For many colleges revenue is declining, but the pressure to lower student costs is ever present. Some schools face difficult decisions as enrollment numbers and operating budgets are slashed: layoffs, cutting smaller degree programs or even having to close their doors. With uncertain times ahead, alternative revenue streams are a way that colleges can close budgetary gaps.
The stagnation of student enrollment growth is just starting. With smaller high school graduate pools, the number of college applicants is expected to continue to decline through 2023. On top of that, international student enrollment dropped 7% in 2017. Recruitment, retention and school brand are more important than ever, but more needs to happen to ensure a school’s financial security. That’s why identifying and establishing the right alternative revenue streams for your school now is vital.
Three innovative revenue streams
Metropolitan State University, Denver partnered with Sage Hospitality to open a chain hotel. Located on the outskirts of campus, the hotel brings money and benefits to campus. First, it employs students, giving their hospitality students real-life, practical work experience in a hotel, restaurant and conference facility. Second, it is a source of income for the campus. Last year, the university received over $2 million from the hotel, half of which was put toward student scholarships.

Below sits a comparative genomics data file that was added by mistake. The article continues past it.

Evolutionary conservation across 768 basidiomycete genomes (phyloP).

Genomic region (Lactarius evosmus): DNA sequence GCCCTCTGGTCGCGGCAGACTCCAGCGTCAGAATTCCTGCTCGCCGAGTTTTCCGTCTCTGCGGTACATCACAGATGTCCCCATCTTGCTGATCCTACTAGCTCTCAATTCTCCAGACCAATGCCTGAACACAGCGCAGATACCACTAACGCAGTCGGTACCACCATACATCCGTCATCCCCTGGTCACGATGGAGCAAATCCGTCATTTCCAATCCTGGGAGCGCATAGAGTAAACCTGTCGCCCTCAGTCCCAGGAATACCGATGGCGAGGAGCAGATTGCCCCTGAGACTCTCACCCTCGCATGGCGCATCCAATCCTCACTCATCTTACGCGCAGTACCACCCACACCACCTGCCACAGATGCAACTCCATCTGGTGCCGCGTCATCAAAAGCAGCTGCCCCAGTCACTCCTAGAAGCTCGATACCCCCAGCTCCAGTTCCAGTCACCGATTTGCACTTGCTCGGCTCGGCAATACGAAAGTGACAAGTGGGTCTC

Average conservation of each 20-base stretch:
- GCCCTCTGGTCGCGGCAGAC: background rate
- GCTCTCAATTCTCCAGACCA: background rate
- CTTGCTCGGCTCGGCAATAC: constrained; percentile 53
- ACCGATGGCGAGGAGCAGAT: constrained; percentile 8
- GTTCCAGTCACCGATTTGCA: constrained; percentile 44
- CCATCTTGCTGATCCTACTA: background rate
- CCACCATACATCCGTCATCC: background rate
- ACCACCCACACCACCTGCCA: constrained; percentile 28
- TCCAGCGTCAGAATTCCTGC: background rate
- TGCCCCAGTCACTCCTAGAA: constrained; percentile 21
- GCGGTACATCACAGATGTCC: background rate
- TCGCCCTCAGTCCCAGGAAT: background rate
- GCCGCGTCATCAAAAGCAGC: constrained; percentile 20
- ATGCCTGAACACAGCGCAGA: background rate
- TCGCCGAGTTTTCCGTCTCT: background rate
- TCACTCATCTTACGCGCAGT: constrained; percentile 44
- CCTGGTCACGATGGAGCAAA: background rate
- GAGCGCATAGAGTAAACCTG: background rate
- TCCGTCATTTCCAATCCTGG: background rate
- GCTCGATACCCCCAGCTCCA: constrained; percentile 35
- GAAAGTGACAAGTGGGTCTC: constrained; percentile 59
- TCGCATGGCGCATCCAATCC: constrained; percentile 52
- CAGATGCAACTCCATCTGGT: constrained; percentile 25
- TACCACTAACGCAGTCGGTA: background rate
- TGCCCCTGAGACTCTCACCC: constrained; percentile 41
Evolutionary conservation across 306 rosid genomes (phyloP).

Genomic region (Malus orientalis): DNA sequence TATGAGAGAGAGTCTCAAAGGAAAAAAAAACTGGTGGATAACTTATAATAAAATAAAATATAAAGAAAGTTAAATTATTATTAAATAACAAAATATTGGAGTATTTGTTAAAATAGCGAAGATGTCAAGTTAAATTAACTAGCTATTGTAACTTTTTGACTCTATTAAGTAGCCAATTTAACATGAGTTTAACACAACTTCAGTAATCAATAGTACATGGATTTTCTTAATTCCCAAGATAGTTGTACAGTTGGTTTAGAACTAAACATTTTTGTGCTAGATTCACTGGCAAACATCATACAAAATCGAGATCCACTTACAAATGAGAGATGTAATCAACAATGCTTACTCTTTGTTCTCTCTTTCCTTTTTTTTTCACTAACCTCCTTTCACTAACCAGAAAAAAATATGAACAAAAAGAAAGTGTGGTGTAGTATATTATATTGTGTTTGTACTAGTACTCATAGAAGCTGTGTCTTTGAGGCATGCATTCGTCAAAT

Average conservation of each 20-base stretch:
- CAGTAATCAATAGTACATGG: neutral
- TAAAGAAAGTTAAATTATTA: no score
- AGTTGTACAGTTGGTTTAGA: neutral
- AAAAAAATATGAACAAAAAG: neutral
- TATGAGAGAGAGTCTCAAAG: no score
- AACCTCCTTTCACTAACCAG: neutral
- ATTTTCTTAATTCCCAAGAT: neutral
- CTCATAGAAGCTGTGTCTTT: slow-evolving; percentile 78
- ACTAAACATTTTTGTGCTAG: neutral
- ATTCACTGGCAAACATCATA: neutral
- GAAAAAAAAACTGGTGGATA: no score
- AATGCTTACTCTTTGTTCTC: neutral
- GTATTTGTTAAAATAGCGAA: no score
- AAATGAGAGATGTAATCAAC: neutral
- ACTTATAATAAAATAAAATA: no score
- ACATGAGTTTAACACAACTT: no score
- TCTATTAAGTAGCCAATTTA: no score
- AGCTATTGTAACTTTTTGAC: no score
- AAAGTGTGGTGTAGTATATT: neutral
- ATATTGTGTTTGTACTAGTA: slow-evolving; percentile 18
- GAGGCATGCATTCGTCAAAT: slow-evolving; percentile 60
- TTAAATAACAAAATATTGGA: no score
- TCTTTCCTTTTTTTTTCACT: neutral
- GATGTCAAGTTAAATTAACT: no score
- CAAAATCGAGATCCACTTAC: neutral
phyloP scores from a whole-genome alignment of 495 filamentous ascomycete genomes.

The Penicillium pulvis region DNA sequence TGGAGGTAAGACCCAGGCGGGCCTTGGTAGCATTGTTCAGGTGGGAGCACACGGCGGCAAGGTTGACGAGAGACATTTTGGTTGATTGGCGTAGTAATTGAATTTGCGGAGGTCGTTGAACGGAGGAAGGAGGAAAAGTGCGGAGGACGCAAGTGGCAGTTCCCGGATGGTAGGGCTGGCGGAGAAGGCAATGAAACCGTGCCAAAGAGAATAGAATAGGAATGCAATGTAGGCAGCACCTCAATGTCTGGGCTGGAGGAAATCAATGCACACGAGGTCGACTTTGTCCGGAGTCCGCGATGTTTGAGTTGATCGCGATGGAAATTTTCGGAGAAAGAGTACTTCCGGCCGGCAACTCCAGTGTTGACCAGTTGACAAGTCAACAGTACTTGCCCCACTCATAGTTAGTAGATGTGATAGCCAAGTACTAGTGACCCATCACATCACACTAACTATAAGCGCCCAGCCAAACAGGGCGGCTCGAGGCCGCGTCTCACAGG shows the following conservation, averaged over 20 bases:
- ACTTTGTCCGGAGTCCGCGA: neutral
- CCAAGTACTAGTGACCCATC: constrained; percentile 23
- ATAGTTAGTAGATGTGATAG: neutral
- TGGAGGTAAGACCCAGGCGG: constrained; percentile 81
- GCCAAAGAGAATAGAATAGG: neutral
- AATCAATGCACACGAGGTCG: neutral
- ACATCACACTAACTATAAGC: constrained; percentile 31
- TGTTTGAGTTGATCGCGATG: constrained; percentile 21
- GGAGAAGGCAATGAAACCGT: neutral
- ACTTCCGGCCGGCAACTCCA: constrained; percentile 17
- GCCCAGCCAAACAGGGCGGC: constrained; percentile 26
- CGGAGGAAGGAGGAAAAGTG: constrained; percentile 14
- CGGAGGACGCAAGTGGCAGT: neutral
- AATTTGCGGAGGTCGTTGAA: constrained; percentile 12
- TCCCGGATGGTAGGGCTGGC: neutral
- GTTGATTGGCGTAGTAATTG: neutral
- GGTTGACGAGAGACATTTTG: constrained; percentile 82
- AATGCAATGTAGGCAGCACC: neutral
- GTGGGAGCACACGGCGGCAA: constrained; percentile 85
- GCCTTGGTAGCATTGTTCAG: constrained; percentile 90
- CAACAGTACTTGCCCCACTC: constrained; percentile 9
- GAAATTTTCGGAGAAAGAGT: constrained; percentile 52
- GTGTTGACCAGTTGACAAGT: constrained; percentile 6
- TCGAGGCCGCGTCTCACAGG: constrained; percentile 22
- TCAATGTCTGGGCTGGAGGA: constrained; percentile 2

By thinking outside of traditional campus boundaries, the school has strengthened their brand, increased student confidence and brought in additional revenue. Keep an open mind and look at potential corporate partnerships that would provide the school and the students benefits.
Microcredentials are mini degrees or online certifications that schools can offer working professionals. Pioneered by MIT, students can earn “MicroMasters” online for the fraction of the cost. Covering only a percentage of the in-person master’s degree, students can earn the credential and even admittance to MIT’s master program based on their performance. This idea brings in additional revenue and markets MIT’s master degree program.
This idea works because it is flexible. Look at the community surrounding your school. Which field that has the most growth? Can your school offer the professionals in that industry a way to continue their education? Maybe your school could partner with some of the local companies. They could promote your continuing education program, and your school could promote corporation internships with the company to your students.
Inclusive access is a great way to increase course materials sell-through rate while still giving your students a discount. By including the cost of books in the tuition, the student experience is simplified and they aren’t presented with another bill just as the semester is starting.
This method can increase your school’s course materials revenue, or you can simply cover costs and pass more savings to your students. This method ensures your students have the materials they need to be successful and stay in school.
>>For more ideas read 6 Alternatives Revenue Streams for Colleges.